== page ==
Prenatal exposure to the 2009 pandemic H1N1 influenza vaccine on health outcomes in children

Main Article Content

Jessy Donelle Laura Walsh Kumanan Wilson Jeff Kwong Steven Hawken Deshayne Fell
Published online: Sep 4, 2018


Introduction
During the 2009 H1N1 pandemic, less than half of pregnant women in Ontario received the recommended influenza vaccine. Commonly-cited reasons for low vaccine uptake include misconceptions about the possible impact of maternal influenza infection and vaccine safety. Providing data on previously understudied pediatric health outcomes may help increase vaccine uptake.


Objectives and Approach
We conducted a retrospective cohort study of all live births from November 2nd, 2009 to October 31st, 2010 using the BORN Ontario province-wide birth registry containing information on H1N1 vaccination. These data were deterministically/probabilistically linked with several health administrative databases held at the Institute for Clinical Evaluative Sciences to ascertain specific immune-related pediatric health outcomes and health services utilization over 5 years of follow-up. Negative binomial regression models were used to evaluate the association between prenatal H1N1 vaccination and outcomes. Stabilized inverse probability of treatment weights (sIPTW) derived from the propensity scores were used to adjust for potential confounding.


Results
The study cohort included 104,310 eligible infants, 31,310 (30%) of whom were born to H1N1-vaccinated women. Median follow-up time was 5 years. Using sIPTWs we were able to achieve good balance of baseline measured covariates across exposure groups, with no absolute standardized differences larger than 7%. The sIPTW-adjusted analyses indicated no significant associations between prenatal exposure to H1N1 vaccination and upper respiratory infections (adjusted rate ratio [aRR] 1.01; 95% confidence interval [CI] 0.98-1.03), lower respiratory infections (aRR 1.00; 95%CI 0.96-1.04), otitis media (aRR 1.04; 95%CI 1.00-1.07), all infections (aRR 1.00; 95%CI 0.98-1.03), and rates of urgent and in-patient health services utilization (aRR 1.00; 95%CI 0.98-1.02).


Conclusion/Implications
Our primary findings suggest there are no associations between prenatal exposure to H1N1 vaccination and (1) the development of several immune-related health outcomes in children; (2) rates of health services utilization. Furthermore, our study provides new evidence on the long-term safety of influenza vaccination during pregnancy, which is currently lacking.


Introduction

During the 2009 H1N1 pandemic, less than half of pregnant women in Ontario received the recommended influenza vaccine. Commonly-cited reasons for low vaccine uptake include misconceptions about the possible impact of maternal influenza infection and vaccine safety. Providing data on previously understudied pediatric health outcomes may help increase vaccine uptake.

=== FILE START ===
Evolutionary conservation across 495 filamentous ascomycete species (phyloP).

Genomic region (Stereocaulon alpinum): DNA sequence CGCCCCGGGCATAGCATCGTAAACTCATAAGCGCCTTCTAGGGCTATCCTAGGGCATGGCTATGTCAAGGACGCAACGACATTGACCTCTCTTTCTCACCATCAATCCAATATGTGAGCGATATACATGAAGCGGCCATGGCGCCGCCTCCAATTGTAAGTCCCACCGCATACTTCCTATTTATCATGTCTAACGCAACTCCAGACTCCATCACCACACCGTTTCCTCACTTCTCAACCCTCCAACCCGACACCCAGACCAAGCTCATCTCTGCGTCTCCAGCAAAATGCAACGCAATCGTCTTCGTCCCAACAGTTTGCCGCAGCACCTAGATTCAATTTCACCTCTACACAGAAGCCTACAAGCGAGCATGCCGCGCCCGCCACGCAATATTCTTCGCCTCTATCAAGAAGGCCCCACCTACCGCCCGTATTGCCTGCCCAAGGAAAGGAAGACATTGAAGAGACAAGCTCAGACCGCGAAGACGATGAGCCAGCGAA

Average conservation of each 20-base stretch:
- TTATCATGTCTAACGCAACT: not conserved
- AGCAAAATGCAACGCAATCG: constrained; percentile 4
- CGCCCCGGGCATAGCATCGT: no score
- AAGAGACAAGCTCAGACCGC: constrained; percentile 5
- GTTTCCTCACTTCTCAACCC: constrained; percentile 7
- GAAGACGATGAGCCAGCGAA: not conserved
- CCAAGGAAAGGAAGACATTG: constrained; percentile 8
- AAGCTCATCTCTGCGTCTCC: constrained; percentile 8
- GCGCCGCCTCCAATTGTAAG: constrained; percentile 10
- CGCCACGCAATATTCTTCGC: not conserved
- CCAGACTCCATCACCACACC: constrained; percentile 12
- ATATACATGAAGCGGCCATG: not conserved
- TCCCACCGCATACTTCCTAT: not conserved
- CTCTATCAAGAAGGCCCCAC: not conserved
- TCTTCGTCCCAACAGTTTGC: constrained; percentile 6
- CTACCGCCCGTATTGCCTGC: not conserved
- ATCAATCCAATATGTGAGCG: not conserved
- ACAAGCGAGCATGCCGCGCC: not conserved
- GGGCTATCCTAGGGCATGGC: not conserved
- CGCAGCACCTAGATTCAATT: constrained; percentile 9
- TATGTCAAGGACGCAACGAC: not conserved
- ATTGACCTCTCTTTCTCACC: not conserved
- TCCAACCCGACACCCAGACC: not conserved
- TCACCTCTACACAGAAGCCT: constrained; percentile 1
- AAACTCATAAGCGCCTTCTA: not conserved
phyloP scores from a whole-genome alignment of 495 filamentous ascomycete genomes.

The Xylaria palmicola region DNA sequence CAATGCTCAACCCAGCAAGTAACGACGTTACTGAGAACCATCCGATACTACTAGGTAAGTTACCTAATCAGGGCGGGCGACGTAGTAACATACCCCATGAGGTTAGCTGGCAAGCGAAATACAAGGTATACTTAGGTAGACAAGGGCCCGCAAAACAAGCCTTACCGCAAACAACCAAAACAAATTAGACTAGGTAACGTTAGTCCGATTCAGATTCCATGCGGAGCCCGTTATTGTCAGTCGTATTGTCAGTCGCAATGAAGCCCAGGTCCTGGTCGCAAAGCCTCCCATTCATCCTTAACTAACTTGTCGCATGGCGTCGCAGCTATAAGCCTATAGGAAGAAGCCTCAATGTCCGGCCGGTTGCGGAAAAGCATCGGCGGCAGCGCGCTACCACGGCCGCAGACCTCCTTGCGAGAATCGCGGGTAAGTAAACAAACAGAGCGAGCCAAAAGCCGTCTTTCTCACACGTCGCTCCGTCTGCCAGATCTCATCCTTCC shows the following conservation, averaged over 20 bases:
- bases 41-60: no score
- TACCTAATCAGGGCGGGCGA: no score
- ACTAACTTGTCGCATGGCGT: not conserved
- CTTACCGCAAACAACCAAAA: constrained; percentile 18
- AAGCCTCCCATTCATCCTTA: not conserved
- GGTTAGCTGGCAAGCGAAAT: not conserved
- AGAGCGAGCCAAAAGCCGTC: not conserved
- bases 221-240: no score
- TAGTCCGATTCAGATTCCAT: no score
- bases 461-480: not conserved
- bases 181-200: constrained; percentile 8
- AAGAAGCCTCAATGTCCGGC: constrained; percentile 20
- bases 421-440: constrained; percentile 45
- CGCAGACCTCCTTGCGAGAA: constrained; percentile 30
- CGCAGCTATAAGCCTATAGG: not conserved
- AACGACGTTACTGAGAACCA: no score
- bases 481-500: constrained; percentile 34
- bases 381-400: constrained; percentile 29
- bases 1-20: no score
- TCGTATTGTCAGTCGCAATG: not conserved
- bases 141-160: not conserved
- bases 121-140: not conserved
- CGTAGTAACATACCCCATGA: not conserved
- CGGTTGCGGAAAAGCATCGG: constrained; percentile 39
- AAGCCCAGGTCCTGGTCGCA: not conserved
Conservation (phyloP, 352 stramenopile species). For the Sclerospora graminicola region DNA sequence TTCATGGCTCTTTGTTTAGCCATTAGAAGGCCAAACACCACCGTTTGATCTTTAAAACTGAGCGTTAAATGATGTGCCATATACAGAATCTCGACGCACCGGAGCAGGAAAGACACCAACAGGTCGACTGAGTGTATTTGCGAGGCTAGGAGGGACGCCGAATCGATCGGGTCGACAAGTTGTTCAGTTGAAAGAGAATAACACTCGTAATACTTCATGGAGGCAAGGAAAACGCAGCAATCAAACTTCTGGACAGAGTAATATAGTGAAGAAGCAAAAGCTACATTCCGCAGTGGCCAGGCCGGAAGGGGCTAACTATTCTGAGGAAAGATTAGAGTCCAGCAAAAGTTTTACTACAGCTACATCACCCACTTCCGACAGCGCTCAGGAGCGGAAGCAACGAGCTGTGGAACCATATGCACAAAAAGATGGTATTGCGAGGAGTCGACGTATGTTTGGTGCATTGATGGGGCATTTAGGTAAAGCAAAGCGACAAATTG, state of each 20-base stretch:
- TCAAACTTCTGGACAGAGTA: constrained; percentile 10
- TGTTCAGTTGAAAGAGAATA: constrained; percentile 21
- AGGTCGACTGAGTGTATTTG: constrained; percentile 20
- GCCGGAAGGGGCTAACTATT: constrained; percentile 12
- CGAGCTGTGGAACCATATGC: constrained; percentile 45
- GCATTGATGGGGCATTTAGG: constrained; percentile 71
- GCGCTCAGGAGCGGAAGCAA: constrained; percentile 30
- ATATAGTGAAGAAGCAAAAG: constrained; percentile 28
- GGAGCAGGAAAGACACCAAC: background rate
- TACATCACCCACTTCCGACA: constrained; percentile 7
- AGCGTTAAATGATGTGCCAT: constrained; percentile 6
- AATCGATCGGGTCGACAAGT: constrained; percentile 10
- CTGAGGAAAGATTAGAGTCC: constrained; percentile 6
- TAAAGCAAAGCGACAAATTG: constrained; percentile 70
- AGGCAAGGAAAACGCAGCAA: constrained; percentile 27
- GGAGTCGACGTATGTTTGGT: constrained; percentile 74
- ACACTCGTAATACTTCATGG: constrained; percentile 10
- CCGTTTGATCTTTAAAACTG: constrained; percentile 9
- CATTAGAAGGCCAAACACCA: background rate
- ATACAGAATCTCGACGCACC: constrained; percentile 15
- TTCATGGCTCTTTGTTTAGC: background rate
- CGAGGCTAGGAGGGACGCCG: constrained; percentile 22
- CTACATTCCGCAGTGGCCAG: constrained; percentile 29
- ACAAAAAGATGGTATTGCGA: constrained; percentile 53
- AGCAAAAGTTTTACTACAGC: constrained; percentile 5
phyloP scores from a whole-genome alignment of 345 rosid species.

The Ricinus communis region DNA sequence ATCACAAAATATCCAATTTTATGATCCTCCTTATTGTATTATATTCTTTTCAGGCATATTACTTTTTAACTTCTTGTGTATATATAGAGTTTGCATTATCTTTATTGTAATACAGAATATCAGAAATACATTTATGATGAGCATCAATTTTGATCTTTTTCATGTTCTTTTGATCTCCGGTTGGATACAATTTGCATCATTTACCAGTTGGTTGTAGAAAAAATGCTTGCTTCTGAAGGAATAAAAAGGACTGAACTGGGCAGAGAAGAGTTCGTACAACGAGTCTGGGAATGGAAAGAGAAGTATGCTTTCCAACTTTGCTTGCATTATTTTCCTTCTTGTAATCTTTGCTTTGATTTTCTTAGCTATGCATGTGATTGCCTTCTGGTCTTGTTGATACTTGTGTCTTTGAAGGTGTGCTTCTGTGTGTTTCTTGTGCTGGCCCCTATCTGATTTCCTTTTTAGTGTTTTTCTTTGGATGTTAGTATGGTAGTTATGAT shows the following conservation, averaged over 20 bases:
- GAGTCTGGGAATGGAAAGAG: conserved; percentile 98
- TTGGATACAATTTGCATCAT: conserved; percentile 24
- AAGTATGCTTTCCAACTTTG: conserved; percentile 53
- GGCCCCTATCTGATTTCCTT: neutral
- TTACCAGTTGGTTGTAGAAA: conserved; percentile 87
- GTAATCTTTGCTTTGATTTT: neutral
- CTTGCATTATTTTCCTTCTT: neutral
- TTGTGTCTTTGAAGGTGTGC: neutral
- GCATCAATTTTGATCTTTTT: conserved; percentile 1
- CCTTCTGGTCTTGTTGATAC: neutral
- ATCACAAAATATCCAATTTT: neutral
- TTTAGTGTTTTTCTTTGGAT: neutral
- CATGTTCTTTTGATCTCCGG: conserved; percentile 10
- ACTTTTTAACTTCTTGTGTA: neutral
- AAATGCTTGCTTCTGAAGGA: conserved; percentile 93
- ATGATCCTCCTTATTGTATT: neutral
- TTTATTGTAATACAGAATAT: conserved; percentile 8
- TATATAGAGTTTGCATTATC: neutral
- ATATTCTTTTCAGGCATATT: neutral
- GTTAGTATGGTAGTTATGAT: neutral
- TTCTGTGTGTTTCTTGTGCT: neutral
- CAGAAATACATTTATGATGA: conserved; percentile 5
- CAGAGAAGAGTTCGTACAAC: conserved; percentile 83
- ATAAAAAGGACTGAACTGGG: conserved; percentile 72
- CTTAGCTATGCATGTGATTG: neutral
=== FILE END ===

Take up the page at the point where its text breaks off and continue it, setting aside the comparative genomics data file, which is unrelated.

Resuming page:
Objectives and Approach

We conducted a retrospective cohort study of all live births from November 2nd, 2009 to October 31st, 2010 using the BORN Ontario province-wide birth registry containing information on H1N1 vaccination. These data were deterministically/probabilistically linked with several health administrative databases held at the Institute for Clinical Evaluative Sciences to ascertain specific immune-related pediatric health outcomes and health services utilization over 5 years of follow-up. Negative binomial regression models were used to evaluate the association between prenatal H1N1 vaccination and outcomes. Stabilized inverse probability of treatment weights (sIPTW) derived from the propensity scores were used to adjust for potential confounding.

Results

The study cohort included 104,310 eligible infants, 31,310 (30%) of whom were born to H1N1-vaccinated women. Median follow-up time was 5 years. Using sIPTWs we were able to achieve good balance of baseline measured covariates across exposure groups, with no absolute standardized differences larger than 7%. The sIPTW-adjusted analyses indicated no significant associations between prenatal exposure to H1N1 vaccination and upper respiratory infections (adjusted rate ratio [aRR] 1.01; 95% confidence interval [CI] 0.98-1.03), lower respiratory infections (aRR 1.00; 95%CI 0.96-1.04), otitis media (aRR 1.04; 95%CI 1.00-1.07), all infections (aRR 1.00; 95%CI 0.98-1.03), and rates of urgent and in-patient health services utilization (aRR 1.00; 95%CI 0.98-1.02).

Conclusion/Implications

Our primary findings suggest there are no associations between prenatal exposure to H1N1 vaccination and (1) the development of several immune-related health outcomes in children; (2) rates of health services utilization. Furthermore, our study provides new evidence on the long-term safety of influenza vaccination during pregnancy, which is currently lacking.

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